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Pay no attention to the people behind the curtain

Wednesday, August 06, 2008

Waste

by folkbum

From the tree-huggers (the "today" references are actually to yesterday):
As John McCain is paying a visit today to the Enrico Fermi nuclear generating station in Monroe, Michigan he can be expected to tout his costly plan to build 45 new nuclear plants by 2030 and 55 more after that. This plan would effectively double the number of nuclear reactors and the amount of dangerous high-level nuclear waste that would need to be transported across the country.

The Sierra Club is today calling attention to the YouTube video that surfaced earlier this year which shows John McCain clearly saying—while shaking his head ‘no’—that he would not be comfortable with nuclear waste traveling through his own home state of Arizona on its way to the unsafe and unproven Yucca Mountain site—something for which John McCain has been one of the Senate’s biggest proponents.

The video can be viewed at:
http://www.youtube.com/watch?v=GPlaHQCKc34

Transcript (beginning at 1:14): Interviewer: What about the transportation? Would you be comfortable with nuclear waste coming through Arizona on its way, you know going through Phoenix, on its way to uh Yucca Mountain? McCain (Shaking Head): “No, I would not. No, I would not.”

“Why does John McCain think it’s ok for hundreds of tons of dangerous nuclear waste to go through Wisconsin but yet too dangerous to go through his own state?” said Rosemary Wehnes, Midwest Associate Rep. “John McCain simply can’t have it both ways when it comes to the nuclear waste issue. Right now he supports running shipments of dangerous nuclear waste through Wisconsin and sticking Nevadans with 77,000 tons of it forever, while at the same time saying he’s uncomfortable with it going through his own backyard for even a day.”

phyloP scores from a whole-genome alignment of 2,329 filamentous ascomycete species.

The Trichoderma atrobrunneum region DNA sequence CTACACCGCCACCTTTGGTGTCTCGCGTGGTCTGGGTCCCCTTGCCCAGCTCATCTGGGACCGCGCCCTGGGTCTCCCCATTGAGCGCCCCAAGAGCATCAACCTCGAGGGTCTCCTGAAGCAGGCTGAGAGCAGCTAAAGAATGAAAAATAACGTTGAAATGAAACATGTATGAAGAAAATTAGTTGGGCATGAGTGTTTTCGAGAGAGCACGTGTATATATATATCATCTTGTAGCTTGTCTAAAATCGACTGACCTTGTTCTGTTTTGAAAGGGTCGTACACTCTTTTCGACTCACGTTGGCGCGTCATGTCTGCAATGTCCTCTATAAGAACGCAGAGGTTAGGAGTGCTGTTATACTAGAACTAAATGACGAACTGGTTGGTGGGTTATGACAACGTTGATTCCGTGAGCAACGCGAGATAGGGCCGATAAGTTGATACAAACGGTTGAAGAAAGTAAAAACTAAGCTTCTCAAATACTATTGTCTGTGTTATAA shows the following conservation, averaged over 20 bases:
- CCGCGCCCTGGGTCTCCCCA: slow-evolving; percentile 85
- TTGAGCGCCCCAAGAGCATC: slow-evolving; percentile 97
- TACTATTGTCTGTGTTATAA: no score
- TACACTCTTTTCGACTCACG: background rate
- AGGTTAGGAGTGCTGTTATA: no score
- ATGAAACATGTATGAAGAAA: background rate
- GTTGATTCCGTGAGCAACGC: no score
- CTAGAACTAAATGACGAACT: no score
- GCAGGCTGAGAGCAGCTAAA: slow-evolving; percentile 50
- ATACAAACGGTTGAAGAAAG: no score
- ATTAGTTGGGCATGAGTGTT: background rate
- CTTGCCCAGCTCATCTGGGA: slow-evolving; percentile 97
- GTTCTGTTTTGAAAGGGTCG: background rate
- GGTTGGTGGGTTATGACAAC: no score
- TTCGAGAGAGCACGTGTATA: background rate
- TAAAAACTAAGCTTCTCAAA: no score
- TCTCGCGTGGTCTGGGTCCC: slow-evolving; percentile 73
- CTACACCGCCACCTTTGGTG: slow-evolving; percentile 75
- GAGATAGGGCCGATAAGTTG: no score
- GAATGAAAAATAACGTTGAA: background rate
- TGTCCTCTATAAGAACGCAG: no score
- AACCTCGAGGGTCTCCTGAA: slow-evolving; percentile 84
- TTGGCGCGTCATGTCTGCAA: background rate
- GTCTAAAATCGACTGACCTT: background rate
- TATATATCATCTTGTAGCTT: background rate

The bulk of Wisconsin nuclear waste (185 casks) would be transported through Milwaukee, including waste shipped via Lake Michigan into the Port of Milwaukee.

The Sierra Club also pointed out that the very nuclear plant that Senator McCain is visiting today once suffered a partial meltdown. Indeed, a book about the incident is entitled “We Almost Lost Detroit.”
Now, you may not live near the Port of Milwaukee. I do. I feel roughly the same about the transport of nuclear waste through my neighborhood as McCain does about waste going through his.

The idea of nuclear energy is so tempting. There's no spew of particulates into the air. The supply of fuel is considerably closer to infinite than coal or natural gas or pagan babies or whatever it is We Energies is using now that's so expensive they keep jacking up our rates. But there is that whole thing about how the waste sticks around for, you know, centuries. That and the meltdowns. I just don't think the risks are worth saving the pagan babies, or diverting development funds from stuff that won't kill us or mutate our great-great-great-great-great-great-great-great-great-grandchildren into Chuds. (Not that T. Boone's wind-farm windfall is anything but total BS.)

That McCain's a bit of a hypocrite about the matter is just an unsurprising kicker.

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